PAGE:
Sweet Sounds, Mediocre Midi
Toontrack's "Latin Percussion" EZX delivers superb percussion samples, but with some limitations. First, I’ll explain what I feel are its shortcomings.
The library has 13 close miced mixer channels, one for each percussion element, and an ambience channel to capture the ensemble as a whole. The only real sound issue with this library stems from the volume balance between its close miced and room channels; basically, the ambience channel provides most of the overall volume and realism of sound for the library. The individual drum channels are weak and slightly unnatural sounding. This means that, while the default mixer settings sound very good, it’s hard to adjust individual channels to help certain parts cut through the mix, or to cut volume to a loud instrument dominating your arrangement without wrecking the overall sound. This problem also limits processing options, especially reverb and eq settings, due to the global effect on the library as a whole. Routing each mixer channel to its own track inside your DAW helps, but in my experience will not completely resolve the volume and processing issues.
I often purchase Toontrack products as much for the included midi libraries as for the sounds themselves; unfortunately, the midi included with “Latin Percussion” was a disappointment. I was hoping for more dynamic timbale fills and grooves, but the timbale material included focuses on “sidestick” articulations and as such, is nearly inaudible in a mix. Many of the stock fills and grooves included for other instruments are also bland and unexciting. While “Groove Monkee” has produced a midi expansion library (Fusion midi drum loops) partially for use with “Latin Percussion”, Toontrack itself offers no such additional midi material. This means that, unless you’re an ace drum programmer, you have a very limited amount of material to work with.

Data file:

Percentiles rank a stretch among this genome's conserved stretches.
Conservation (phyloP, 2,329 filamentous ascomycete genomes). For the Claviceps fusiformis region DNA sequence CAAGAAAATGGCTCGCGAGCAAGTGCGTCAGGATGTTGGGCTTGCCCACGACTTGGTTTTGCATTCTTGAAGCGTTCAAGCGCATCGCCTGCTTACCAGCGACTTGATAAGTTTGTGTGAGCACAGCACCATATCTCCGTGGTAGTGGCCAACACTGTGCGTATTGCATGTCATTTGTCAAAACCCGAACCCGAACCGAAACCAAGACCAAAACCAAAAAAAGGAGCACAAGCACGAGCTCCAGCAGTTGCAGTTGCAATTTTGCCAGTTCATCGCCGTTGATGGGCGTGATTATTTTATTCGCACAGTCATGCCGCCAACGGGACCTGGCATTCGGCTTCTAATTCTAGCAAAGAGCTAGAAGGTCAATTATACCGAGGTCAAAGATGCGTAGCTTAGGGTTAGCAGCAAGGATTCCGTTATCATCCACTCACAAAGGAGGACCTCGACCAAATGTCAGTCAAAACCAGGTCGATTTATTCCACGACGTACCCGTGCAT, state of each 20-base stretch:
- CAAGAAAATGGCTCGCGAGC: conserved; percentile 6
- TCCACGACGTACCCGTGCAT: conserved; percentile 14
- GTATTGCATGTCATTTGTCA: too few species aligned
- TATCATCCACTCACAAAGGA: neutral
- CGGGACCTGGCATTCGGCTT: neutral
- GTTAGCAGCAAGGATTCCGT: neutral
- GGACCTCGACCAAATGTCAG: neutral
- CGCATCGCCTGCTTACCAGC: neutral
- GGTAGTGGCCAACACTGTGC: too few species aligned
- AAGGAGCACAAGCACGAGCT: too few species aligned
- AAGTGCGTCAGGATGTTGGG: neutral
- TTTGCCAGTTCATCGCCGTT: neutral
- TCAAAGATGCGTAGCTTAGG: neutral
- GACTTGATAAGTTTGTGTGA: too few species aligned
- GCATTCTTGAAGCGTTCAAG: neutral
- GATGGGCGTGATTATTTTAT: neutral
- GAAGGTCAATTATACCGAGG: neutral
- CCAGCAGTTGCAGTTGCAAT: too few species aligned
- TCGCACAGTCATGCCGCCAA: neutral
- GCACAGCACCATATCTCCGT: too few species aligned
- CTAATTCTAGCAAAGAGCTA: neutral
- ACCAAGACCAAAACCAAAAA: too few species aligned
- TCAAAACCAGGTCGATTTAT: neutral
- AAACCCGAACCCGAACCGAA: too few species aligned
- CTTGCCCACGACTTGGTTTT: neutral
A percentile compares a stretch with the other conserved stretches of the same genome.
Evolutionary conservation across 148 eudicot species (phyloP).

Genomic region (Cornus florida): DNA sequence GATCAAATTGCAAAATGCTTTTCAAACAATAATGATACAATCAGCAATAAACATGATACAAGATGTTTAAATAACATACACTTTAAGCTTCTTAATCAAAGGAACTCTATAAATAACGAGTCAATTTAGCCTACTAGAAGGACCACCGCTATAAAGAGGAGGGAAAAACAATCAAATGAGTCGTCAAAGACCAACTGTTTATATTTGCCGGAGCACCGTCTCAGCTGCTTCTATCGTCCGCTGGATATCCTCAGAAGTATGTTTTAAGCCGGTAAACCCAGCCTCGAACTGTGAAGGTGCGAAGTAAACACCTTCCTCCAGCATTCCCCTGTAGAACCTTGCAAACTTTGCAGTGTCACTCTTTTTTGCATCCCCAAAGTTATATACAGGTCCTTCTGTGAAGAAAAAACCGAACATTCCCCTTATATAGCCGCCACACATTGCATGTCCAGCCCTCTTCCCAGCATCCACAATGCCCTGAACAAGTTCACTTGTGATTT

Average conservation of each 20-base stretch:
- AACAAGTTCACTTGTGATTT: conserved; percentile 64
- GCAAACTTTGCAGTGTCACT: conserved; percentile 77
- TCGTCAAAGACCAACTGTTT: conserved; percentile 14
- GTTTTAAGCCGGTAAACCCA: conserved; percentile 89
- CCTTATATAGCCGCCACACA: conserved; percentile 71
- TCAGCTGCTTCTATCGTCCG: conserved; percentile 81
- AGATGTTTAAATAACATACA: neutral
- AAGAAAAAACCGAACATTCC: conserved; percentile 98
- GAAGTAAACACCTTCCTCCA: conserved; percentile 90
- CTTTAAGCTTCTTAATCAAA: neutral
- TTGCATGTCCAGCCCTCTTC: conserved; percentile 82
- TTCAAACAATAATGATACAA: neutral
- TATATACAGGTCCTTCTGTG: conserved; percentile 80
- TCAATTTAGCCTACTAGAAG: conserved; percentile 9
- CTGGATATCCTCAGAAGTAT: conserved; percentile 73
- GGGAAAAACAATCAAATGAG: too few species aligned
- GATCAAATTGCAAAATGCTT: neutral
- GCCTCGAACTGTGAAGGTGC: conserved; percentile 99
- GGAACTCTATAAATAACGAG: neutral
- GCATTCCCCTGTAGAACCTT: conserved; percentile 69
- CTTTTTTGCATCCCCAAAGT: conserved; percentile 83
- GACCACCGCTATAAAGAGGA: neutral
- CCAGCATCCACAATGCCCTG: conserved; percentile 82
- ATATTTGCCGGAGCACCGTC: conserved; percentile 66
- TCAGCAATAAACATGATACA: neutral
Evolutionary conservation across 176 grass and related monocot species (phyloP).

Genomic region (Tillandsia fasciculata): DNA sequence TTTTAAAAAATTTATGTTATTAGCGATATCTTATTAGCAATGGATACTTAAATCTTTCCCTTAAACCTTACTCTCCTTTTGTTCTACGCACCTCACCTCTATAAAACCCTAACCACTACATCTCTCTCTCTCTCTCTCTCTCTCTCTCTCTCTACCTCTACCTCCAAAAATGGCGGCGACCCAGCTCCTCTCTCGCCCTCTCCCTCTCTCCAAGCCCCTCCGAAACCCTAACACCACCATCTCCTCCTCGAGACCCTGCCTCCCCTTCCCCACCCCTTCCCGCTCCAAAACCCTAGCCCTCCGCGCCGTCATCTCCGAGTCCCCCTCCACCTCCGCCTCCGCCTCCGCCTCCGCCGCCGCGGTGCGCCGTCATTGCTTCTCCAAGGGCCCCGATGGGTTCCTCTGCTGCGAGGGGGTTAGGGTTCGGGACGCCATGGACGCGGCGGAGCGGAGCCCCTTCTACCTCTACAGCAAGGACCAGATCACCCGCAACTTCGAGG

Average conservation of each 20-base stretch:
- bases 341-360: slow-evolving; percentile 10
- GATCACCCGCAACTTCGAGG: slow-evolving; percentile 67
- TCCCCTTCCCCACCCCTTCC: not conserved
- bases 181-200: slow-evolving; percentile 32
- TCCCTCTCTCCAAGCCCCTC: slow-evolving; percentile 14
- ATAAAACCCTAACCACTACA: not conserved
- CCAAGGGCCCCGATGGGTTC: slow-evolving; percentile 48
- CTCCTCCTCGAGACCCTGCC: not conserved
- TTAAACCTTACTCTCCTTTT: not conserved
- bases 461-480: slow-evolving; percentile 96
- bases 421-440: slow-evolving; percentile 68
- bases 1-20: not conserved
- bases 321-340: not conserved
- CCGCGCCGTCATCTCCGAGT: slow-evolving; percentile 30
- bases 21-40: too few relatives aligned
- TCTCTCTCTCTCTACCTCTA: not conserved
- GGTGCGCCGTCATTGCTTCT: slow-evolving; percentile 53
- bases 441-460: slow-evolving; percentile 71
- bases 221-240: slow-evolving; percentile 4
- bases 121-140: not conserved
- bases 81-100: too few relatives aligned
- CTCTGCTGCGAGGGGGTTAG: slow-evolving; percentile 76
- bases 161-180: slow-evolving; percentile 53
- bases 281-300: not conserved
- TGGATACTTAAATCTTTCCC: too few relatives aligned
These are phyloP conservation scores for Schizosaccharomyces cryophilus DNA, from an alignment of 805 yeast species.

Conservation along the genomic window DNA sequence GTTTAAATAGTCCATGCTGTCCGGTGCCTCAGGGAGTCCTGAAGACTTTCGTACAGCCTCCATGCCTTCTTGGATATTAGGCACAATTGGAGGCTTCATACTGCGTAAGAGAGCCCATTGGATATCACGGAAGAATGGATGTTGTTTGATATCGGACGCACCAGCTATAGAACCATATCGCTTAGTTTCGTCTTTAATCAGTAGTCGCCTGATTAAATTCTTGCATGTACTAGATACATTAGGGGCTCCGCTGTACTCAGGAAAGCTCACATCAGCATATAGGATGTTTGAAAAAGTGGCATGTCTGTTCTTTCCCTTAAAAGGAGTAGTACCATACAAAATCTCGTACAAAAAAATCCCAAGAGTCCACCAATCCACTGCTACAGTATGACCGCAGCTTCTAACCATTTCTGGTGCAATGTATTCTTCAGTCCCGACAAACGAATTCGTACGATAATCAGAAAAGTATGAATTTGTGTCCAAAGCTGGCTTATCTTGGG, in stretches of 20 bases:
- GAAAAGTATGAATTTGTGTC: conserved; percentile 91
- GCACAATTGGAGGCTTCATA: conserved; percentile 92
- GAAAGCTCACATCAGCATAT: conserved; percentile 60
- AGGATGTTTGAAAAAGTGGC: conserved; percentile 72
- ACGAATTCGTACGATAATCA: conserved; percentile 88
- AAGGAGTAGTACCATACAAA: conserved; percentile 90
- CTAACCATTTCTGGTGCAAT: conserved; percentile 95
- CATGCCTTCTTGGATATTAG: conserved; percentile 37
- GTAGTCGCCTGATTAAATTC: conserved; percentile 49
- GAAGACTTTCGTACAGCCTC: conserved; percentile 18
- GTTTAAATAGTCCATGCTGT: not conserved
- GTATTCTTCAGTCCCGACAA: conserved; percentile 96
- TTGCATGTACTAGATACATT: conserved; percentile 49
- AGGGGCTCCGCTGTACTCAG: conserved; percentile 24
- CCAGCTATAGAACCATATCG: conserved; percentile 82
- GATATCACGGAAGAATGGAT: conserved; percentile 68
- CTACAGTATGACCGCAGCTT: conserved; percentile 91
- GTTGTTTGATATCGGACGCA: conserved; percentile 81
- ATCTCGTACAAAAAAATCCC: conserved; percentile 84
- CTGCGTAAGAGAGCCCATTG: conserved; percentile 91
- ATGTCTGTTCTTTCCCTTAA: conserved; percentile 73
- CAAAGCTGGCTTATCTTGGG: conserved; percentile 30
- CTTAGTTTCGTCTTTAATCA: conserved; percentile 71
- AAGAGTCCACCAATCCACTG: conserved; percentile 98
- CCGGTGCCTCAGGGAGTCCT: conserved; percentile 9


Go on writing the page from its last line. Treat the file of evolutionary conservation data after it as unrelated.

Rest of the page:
The strength of this library is its variety of instruments and articulations. The Cajon, for instance, offers 16 articulations. These articulations greatly expand the options for expressive beats and fills to someone who truly understands these instruments. For an expert in Latin percussion, the options for programming would be nearly endless with this tool.
To summarize, “Latin Percussion” is an excellent tool for experienced programmers and engineers, but not an all-in-one solution for novices.